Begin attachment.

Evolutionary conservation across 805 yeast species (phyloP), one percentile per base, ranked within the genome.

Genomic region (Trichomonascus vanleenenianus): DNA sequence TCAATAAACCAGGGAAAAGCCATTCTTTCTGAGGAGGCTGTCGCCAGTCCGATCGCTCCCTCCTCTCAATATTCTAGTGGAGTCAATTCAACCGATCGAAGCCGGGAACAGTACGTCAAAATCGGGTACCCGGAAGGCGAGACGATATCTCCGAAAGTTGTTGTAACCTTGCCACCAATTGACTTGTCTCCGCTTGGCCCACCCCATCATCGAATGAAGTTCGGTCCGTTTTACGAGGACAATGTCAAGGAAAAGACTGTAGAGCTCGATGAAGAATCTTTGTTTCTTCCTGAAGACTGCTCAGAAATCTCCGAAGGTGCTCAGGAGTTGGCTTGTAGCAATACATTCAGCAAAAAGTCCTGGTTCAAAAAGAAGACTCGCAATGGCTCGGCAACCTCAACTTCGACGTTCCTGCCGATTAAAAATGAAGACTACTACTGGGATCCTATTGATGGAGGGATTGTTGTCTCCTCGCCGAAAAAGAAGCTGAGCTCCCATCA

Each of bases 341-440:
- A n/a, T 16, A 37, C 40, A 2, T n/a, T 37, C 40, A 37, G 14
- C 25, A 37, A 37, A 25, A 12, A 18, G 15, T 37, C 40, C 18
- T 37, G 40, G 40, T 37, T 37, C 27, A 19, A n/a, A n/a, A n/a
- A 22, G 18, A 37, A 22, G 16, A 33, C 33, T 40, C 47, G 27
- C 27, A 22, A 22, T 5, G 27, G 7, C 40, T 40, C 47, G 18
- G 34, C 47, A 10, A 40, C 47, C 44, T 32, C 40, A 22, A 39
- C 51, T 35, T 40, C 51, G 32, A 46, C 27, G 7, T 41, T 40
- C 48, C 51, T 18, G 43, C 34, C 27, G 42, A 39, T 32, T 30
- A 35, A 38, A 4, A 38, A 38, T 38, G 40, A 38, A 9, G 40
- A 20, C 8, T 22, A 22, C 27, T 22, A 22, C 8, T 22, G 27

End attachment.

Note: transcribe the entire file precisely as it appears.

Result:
Evolutionary conservation across 805 yeast species (phyloP), one percentile per base, ranked within the genome.

Genomic region (Trichomonascus vanleenenianus): DNA sequence TCAATAAACCAGGGAAAAGCCATTCTTTCTGAGGAGGCTGTCGCCAGTCCGATCGCTCCCTCCTCTCAATATTCTAGTGGAGTCAATTCAACCGATCGAAGCCGGGAACAGTACGTCAAAATCGGGTACCCGGAAGGCGAGACGATATCTCCGAAAGTTGTTGTAACCTTGCCACCAATTGACTTGTCTCCGCTTGGCCCACCCCATCATCGAATGAAGTTCGGTCCGTTTTACGAGGACAATGTCAAGGAAAAGACTGTAGAGCTCGATGAAGAATCTTTGTTTCTTCCTGAAGACTGCTCAGAAATCTCCGAAGGTGCTCAGGAGTTGGCTTGTAGCAATACATTCAGCAAAAAGTCCTGGTTCAAAAAGAAGACTCGCAATGGCTCGGCAACCTCAACTTCGACGTTCCTGCCGATTAAAAATGAAGACTACTACTGGGATCCTATTGATGGAGGGATTGTTGTCTCCTCGCCGAAAAAGAAGCTGAGCTCCCATCA

Each of bases 341-440:
- A n/a, T 16, A 37, C 40, A 2, T n/a, T 37, C 40, A 37, G 14
- C 25, A 37, A 37, A 25, A 12, A 18, G 15, T 37, C 40, C 18
- T 37, G 40, G 40, T 37, T 37, C 27, A 19, A n/a, A n/a, A n/a
- A 22, G 18, A 37, A 22, G 16, A 33, C 33, T 40, C 47, G 27
- C 27, A 22, A 22, T 5, G 27, G 7, C 40, T 40, C 47, G 18
- G 34, C 47, A 10, A 40, C 47, C 44, T 32, C 40, A 22, A 39
- C 51, T 35, T 40, C 51, G 32, A 46, C 27, G 7, T 41, T 40
- C 48, C 51, T 18, G 43, C 34, C 27, G 42, A 39, T 32, T 30
- A 35, A 38, A 4, A 38, A 38, T 38, G 40, A 38, A 9, G 40
- A 20, C 8, T 22, A 22, C 27, T 22, A 22, C 8, T 22, G 27